PROVIDENCE, R.I. [Brown University] — As director of Brown’s Herbarium, the home of about 100,000 plant specimens where some date back to the 1800s, Tim Whitfeld kept running across a mysterious location name: Cat Swamp.
It took more sleuthing, including working with the Rhode Island Historical Society, to figure out more about where the plant samples were from, which turned out to be several blocks of the East Side of Providence, still rural in the 1800s. The marshy area was seen as too difficult and expensive to develop until 1915, when engineers and builders started draining the swamp and constructing many one-family homes in the area.
By the time Whitfeld came upon the specimens, there was no one alive who had seen Cat Swamp, and virtually nobody had ever heard of it. Without records and specimens from the Herbarium, Cat Swamp, with all its distinctive character and plant diversity, would have been lost to history.
Instead, in collaboration with the historical society and the Brown Library, Whitfeld brought the swamp back into public view through “Entwined: Botany, Art and the Lost Cat Swamp Habitat,” an exhibition that attracted several thousand visitors at the John Hay Library in the winter and spring of 2019.
The Brown Herbarium, started in the 1870s, “is a record of plant diversity at a given place at a given time in history,” said Whitfeld. With its collection mostly fully digitized, largely through work by undergraduates, the Herbarium is more accessible than ever to researchers everywhere, and original specimens are safely preserved and available for further study in a modern facility in Brown’s BioMed Center.
The Herbarium has become a key research site for many biologists, students, and others on campus and around the world. And as DNA extraction and analysis techniques continue to become more sophisticated, the Herbarium’s specimens have become even more valuable assets.
Several years ago, the Herbarium launched an ambitious effort to resume collecting current Rhode Island plant specimens. Whitfeld and students collected several hundred new specimens, and, now that Whitfeld has moved to the Bell Museum at the University of Minnesota, the new Herbarium director, Rebecca Kartzinel, is continuing the collecting.
The Herbarium collection has grown through its nearly 150 years, and Kartzinel’s Rhode Island Flora students will help finish the comprehensive collection of Rhode Island’s estimated 1,700 current plant species.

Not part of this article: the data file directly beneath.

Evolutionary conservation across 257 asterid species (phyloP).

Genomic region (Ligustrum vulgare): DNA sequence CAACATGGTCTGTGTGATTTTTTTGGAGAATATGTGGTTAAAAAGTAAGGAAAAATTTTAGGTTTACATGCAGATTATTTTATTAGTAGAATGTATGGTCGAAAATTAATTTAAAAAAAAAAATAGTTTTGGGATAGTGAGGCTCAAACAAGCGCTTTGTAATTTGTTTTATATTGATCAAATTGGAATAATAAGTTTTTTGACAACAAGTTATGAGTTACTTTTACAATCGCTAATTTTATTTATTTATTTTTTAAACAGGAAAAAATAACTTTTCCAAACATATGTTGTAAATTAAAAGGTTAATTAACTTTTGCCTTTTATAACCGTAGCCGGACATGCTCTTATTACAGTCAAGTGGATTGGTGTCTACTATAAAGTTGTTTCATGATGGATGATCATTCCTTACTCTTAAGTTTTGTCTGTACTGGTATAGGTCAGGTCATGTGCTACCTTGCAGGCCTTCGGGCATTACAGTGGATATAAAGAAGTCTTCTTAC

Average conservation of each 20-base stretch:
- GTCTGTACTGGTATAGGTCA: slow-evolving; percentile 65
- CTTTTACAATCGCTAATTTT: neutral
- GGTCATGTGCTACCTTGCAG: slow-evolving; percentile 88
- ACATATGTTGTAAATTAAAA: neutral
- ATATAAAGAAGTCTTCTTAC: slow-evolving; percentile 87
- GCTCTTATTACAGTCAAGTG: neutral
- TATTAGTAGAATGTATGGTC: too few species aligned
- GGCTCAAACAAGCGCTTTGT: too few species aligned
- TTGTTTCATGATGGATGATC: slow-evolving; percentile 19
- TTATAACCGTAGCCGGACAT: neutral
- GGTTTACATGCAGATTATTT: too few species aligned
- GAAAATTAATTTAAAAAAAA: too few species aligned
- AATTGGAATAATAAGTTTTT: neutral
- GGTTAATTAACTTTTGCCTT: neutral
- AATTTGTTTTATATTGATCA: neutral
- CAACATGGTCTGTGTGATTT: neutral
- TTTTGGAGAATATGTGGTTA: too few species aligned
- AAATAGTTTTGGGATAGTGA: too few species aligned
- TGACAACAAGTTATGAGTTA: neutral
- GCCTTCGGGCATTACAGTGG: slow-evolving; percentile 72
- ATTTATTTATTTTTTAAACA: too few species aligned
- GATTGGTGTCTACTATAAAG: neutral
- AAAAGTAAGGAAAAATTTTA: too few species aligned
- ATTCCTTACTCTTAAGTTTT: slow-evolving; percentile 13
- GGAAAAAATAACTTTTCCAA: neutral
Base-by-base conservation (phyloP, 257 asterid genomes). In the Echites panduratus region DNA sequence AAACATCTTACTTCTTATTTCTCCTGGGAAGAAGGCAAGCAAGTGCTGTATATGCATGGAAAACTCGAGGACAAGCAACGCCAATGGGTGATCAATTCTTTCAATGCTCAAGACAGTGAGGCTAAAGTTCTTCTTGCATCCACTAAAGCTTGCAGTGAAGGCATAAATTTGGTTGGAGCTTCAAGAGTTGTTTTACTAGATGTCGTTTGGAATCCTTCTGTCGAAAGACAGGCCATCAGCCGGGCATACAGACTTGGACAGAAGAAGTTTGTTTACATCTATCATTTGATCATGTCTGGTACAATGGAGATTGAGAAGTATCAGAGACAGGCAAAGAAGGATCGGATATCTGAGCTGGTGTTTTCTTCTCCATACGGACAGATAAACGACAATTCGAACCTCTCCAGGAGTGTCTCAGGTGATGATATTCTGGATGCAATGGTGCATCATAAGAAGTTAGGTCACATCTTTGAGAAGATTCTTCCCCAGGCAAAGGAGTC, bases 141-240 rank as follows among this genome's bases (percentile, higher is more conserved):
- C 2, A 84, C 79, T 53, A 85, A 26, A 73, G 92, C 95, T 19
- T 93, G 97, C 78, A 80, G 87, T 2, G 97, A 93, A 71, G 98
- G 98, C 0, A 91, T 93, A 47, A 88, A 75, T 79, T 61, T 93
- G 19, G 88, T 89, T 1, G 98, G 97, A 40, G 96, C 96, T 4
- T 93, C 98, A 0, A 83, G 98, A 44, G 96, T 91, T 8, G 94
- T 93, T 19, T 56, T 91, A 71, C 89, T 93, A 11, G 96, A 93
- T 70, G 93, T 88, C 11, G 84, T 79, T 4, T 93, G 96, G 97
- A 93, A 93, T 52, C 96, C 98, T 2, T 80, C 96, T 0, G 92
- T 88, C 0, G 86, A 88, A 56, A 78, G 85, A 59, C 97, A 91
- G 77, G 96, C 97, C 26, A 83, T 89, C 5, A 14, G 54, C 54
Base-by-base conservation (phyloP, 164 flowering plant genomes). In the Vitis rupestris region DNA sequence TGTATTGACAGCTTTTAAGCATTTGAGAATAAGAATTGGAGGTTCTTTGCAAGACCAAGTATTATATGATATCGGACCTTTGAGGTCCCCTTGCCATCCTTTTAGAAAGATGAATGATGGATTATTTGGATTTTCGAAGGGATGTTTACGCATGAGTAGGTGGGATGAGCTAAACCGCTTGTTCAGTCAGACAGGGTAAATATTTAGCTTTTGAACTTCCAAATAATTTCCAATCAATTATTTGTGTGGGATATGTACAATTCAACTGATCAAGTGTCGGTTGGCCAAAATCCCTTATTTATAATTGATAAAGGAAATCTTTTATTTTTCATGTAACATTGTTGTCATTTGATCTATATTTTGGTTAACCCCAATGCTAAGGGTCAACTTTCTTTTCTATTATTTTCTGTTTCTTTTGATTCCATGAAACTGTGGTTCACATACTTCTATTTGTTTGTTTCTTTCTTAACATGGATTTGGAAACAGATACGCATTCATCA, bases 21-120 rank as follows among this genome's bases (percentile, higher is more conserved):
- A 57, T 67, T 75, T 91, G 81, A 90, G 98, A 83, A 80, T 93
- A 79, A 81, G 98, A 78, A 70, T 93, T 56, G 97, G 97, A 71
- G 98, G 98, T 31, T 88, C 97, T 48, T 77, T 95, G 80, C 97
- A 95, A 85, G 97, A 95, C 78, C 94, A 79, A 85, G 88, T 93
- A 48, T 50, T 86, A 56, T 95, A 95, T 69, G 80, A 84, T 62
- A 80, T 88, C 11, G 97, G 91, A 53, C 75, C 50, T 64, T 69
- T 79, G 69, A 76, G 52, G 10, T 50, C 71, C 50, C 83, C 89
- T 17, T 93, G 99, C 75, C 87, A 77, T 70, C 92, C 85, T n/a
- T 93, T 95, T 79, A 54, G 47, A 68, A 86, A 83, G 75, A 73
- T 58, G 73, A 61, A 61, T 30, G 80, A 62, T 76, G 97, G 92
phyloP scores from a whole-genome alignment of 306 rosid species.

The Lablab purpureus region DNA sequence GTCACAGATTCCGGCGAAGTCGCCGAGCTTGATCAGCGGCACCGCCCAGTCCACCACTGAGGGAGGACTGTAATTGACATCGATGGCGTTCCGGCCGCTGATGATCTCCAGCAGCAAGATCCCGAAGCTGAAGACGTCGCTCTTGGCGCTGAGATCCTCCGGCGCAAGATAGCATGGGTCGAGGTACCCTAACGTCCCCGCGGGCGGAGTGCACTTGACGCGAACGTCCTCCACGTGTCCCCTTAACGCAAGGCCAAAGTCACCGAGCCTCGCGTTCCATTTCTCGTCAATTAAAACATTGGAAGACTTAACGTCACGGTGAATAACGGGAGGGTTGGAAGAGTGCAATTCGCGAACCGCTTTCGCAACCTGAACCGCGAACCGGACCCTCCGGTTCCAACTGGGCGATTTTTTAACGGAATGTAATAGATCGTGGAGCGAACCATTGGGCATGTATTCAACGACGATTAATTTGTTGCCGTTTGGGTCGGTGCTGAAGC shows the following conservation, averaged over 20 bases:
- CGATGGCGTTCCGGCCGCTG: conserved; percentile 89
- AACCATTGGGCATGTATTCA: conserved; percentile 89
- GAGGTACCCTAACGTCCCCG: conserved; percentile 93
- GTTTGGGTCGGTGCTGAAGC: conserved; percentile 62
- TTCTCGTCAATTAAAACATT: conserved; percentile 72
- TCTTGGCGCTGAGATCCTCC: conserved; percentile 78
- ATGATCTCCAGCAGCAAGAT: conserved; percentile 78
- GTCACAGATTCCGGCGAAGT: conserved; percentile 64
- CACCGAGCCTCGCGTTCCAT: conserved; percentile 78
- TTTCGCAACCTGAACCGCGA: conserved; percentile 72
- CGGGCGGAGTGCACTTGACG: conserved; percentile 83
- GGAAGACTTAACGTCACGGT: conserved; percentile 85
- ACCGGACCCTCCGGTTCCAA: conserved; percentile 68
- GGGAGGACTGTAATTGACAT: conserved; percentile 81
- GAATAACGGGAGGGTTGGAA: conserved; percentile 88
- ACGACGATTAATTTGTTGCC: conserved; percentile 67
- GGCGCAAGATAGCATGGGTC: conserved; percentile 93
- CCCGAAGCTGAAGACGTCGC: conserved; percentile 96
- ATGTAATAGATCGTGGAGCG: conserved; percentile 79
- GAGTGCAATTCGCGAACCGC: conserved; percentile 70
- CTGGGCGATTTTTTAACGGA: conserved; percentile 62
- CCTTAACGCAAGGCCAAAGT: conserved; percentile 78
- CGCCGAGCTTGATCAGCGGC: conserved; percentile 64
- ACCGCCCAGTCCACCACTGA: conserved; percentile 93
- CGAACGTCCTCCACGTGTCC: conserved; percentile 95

“Scientific collections are super-important for documenting biodiversity,” said Kartzinel, assistant professor of ecology and evolutionary biology. “In this era of climate change and invasive species,” she said, the Herbarium is an important way to measure what grew when and where, and it increases understanding of environmental trends.
The Herbarium also is used as a research tool to better understand development and pollution locally. Comparing plant specimens at three sites in Providence from 1846 to 1916 to the same sites in 2015, Whitfeld, Class of 2017 alumna Sofia Rudin, and David Murray, a lecturer in Brown’s Department of Earth, Environmental, and Planetary Sciences, were able to measure heavy metal pollution and changes over time and publish their work in the journal Applications in Plant Sciences.
While digitized images are making the Herbarium specimens more valuable to researchers outside of Brown, the collection of specimens carefully organized and preserved in climate-controlled cabinets will always be important, Kartzinel said.
“You can’t get DNA out of a photo,” she said. DNA extraction from plants — done by grinding up parts of leaves and then going through filtering steps — has been growing more useful in research, including working to document new species. Kartzinel, whose research focuses on plant population and ecological genetics, plans to expand the use of DNA analysis in the Herbarium, developing a DNA digital database and aiming to add a DNA barcode to specimens to help in identification of species and in cross-referencing that helps determine what was grown in a particular location.
The Herbarium dates to the 1870s, when local businessman Stephen Thayer Olney donated his plant collection to the University. At the same time, William Whitman Bailey became the first botany professor at Brown, and he took over the fledgling Herbarium. He led the collection of many specimens, by himself and by students. Cat Swamp became a favorite location for field trips, as he and students would go there often, and Bailey’s notebooks documenting the visits were part of the John Hay exhibition. Whitfeld said Bailey thought Cat Swamp “was noteworthy in the increasingly urban environment,” and “it was an interesting local hot spot, easy to get to.”
Kartzinel lives on the edge of what was once Cat Swamp. “To walk down there and think there was a swamp there is amazing,” she said.
The Herbarium “is tied to ecological history,” she said, and is also well positioned to provide a window on the environment into the future.